Omaha, Neb., (December 18, 2015) – A cherished ballet featuring fairytale princesses and malevolent witches in a storybook kingdom will be performed one-night-only at the Orpheum Theater. Omaha Performing Arts presents The Sleeping Beauty featuring the Moscow Festival Ballet on Saturday, January 23, 2016 at 8:00 p.m. at the Orpheum Theater, 409 S. 16th St. The performance is sponsored by Bank of the West.

The Sleeping Beauty is part of Pyotr Tchaikovsky’s glorious repertoire of storybook ballets, which includes The Nutcracker and Swan Lake. The Sleeping Beauty is a cherished ballet that transports audiences to a kingdom of fairytale princesses, malevolent witches, and a true love’s kiss.

One of the most renowned ballets in the classical repertoire, the Moscow Festival Ballet’s The Sleeping Beauty is enjoyable for all ages.

Founded in 1989 by legendary principal dancer of the Bolshoi Ballet, Sergei Radchenko, the company brings together elements of the great Bolshoi and Kirov ballet companies. Russian dancers under Radchenko’s direction have staged new productions of timeless classics including Giselle, Don Quixote, Paquita and Carmen, as well as commissioned new works. Their last performance in Omaha was Swan Lake in April 2014.

Tickets start at $20, and are available through Ticket Omaha* at 402.345.0606, or the Ticket Omaha office inside the Holland Performing Arts Center at 13th and Douglas streets.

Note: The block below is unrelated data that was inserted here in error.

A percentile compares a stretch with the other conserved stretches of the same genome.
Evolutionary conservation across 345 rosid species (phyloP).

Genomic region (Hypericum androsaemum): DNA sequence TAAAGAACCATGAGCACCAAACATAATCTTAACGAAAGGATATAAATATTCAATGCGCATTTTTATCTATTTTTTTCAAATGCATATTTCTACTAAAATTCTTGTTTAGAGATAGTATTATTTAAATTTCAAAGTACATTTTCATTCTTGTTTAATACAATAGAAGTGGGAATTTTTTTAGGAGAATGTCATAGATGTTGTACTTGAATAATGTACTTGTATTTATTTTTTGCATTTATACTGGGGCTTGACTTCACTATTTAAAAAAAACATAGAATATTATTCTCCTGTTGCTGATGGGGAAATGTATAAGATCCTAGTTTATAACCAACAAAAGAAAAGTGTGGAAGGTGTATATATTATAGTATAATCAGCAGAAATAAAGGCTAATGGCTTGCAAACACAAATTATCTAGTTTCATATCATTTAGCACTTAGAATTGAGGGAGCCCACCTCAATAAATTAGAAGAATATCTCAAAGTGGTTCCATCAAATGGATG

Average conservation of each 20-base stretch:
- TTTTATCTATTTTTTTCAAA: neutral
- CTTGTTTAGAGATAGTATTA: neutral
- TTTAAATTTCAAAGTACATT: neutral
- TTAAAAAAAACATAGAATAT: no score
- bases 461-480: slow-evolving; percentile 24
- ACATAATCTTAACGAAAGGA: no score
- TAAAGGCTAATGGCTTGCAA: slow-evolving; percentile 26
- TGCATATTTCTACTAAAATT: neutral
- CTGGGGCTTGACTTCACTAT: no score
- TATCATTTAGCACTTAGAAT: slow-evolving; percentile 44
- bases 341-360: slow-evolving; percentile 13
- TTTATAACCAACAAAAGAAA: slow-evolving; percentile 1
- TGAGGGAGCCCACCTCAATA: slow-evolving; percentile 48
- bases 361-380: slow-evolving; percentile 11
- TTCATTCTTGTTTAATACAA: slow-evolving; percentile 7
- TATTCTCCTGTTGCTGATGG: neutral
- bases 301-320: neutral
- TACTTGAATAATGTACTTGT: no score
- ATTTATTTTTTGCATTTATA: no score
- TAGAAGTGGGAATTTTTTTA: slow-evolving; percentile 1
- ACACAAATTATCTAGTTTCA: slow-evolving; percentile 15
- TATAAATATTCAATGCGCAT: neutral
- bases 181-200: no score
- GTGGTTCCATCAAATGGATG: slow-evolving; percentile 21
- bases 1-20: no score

Double Bill Christmas Show Provides Mixed Bag of Gifts

In one night, you’ll get the gamut of Christmas with a story about the birth of Christ and a story about jolly old St. Nick in the Circle Theater’s productions of Waiting for Gordy and Bang!  Zoom!  To the Moon!

The night opens with Doug Marr’s brief one act play, Waiting for Gordy.  This is a very sentimental, sweet, holiday take on Samuel Beckett’s Waiting for Godot.  Two men, Earl and Vic, have been waiting on the steps several times a week for 4 weeks waiting for Gordy to come and tell them when it’s time to leave.  During their conversation, a star appears and we get a modern take on the birth of the Savior.

As Earl, David Sindelar gives a remarkable, beautifully underplayed performance.  With a serene, confident delivery, Sindelar’s Earl exudes a warm assurance that Gordy will, in fact, come.  He is quite clearly the rock in his friendship with Vic, gently persuading him to wait with him for the mysterious Gordy.

Matt Allen’s Vic provides a fine foil to Sindelar’s solid Earl.  Far more animated, sensitive, and a tad scatterbrained, Allen’s Vic comes off as very childlike.  He’s impatient, forgets what they’re waiting for, and takes offense at perceived slights.  Yet that slightly vinegary interpretation provides a needed dynamic with Sindelar’s sweetness.

Combined, these 2 characters are the everyman.  The faith and the doubt.  And the work of these 2 fine actors made for one of the most moving stories I’ve seen in many a moon.  The play may seem static as neither actor moves much, but that is absolutely critical for this tale as it’s truly about what they say and not what they do.

From there, it was on to the featured play, Bang!  Zoom!  To the Moon! written by David Sindelar.

In this story, it’s Christmastime again, and Santa is getting ready to deliver presents.  However, when his GPS system is broken by a klutzy elf, Santa ends up on the moon where he is held captive by the Moonians who are upset that their Christmas wishes have long been ignored.  It takes the help of Santa’s witchy (literally) wife, daughter, elves, and inventor to save Father Christmas and preserve Christmas for Earth.